I’m going on an agent hunt. I’m not scared. (Part 1)

researchLet me say first off that I never thought this would be a blog I’d write and that I’m writing it for those who are thinking the same thing.

This week I’ve had a daydream come true – I signed with Hannah Sheppard from D H H Literary Agency.

I’ve been writing seriously for about two years. By seriously I mean I’ve been researching what publishers and agents are looking for, writing all the stories that came along, trying different genres, reading as many books as I could squeeze into my already fairly busy life and of course, writing regularly, whether I felt ‘moved’ that day or not.

My first round of agent querying was ten months ago. As I sent off my chapters I was nervous but excited. I knew the wait would be long but within two hours of sending it to Hannah, an email pinged back saying she liked what she’d read and could she read the full manuscript. I performed the small obligatory kitchen jig then hurried to email it to her. I continued dancing for days but I also kept sending out queries. I’d read that full requests don’t necessarily mean you’ll get offered representation. A month later I received another request for the full manuscript followed by more dancing.

And then I waited. Form rejections and lovely personal rejections came back. Some agents were generous with their feedback and encouragement – a thing that I’m hugely grateful for. I printed them off and keep them in a folder which I look at when I’m having a ‘this is all completely pointless’ day.

Hannah came back to me and said that she loved my writing but that this story wasn’t for her however to stay in touch.

I felt really, really, really sad.

Fortunately (I say fortunately but of course it had taken effort) I had started my next story, also for middle grade readers. After taking a couple of days to drown in chocolate, I got on with the writing. Hannah wanted to read what I wrote next, so I’d better crack on and write it. Several other agents had also expressed an interest in seeing what I wrote next.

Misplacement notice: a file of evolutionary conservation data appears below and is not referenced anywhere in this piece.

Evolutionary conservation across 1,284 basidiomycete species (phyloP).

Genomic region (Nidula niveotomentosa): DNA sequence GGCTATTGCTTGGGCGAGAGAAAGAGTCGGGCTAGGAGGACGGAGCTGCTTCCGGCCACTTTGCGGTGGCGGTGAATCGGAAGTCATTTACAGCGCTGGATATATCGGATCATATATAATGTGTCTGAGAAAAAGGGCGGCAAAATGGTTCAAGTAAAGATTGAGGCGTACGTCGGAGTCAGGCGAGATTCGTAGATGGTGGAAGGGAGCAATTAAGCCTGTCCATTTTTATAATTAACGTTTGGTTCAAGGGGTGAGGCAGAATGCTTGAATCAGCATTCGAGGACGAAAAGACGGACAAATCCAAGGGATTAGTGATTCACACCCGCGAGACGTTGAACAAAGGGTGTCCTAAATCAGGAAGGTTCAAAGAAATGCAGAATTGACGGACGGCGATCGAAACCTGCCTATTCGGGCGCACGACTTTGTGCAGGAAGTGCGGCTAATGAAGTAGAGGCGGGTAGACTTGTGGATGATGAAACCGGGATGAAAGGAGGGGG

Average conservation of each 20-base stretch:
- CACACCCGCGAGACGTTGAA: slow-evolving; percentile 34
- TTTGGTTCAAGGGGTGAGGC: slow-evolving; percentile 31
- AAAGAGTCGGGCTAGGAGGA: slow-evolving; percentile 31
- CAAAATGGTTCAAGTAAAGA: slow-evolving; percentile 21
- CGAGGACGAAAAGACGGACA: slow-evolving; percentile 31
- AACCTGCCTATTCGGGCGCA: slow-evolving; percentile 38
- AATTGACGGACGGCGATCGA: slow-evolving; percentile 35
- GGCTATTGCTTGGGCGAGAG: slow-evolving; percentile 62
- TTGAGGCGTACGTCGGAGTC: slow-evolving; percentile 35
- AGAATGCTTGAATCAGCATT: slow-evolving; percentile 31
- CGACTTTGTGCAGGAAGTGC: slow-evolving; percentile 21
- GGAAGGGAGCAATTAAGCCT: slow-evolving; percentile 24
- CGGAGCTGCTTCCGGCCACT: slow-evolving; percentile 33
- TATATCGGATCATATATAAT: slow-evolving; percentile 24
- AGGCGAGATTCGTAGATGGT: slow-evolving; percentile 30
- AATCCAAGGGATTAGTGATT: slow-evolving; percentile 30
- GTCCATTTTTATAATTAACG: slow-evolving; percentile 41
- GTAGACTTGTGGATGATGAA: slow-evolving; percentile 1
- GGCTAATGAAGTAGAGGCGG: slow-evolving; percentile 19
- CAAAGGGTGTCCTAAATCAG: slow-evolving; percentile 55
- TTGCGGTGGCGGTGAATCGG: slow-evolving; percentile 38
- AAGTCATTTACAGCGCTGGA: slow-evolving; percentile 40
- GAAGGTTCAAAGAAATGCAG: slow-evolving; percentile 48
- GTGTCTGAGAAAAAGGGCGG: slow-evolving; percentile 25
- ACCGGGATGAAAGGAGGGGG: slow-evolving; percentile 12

I took this new story along to 1-1s at York in September and to SCBWI conference in November. I had it critted by the SCBWI critique group in Birmingham and I read bits to the local writers’ group in Ashby. It was read by my sister, and a couple of my friends – all with strict instructions to be brutally honest. It was then read by another friend who gave me the most thorough critique of the whole script to whom I am extremely grateful. I contacted Cornerstones and paid for a review.

And with every bit of advice I got, I carefully considered whether it would improve the story or not. Some obvious ones like moving it into the first person and some less obvious ones, like making it more (or less) gritty. Every opinion was valid, but was it right for me and my story?

Then finally in early February I knew. This was good, but would it be good enough? There was only one way to find out so I started sending it out on Friday 13 February. I’m not superstitious. In fact I was hoping submissions might be lower that day!

I sent it to Hannah first, along with a couple of other agents who I liked the look of. Within five minutes Hannah had replied saying that it was good to hear from me again and that she looked forward to reading it. (Little whoop!)

We then went on holiday to Devon, and in the evenings when the kids were in bed, I’d spend an hour or two sending out two or three more queries. Each query was carefully researched. I had the basic letter written but I tried to personalise each one. Lots were easy as I’d met them, or they had given me useful feedback from last time, but some took a little longer.

The first full request came the morning after I’d sent out the query. I was very pleased, but deep down, I knew that this was only the first hurdle. I’d been here before and I knew that while it was good, it didn’t mean they’d offer.

The following Sunday night, I asked Julia Churchill in one of her #askagent sessions if I should contact agents with the information that I had received a request for a full manuscript. She said that if it was her, then she would. It was now late on Sunday evening, but I emailed round, letting everyone know. Hannah came back very quickly saying she thought the voice was great and that she would love to see the rest.

Over the next week I had three more requests for full manuscripts, bringing me up to five. Then seven. Things were starting to look interesting.

Concluding part tomorrow.

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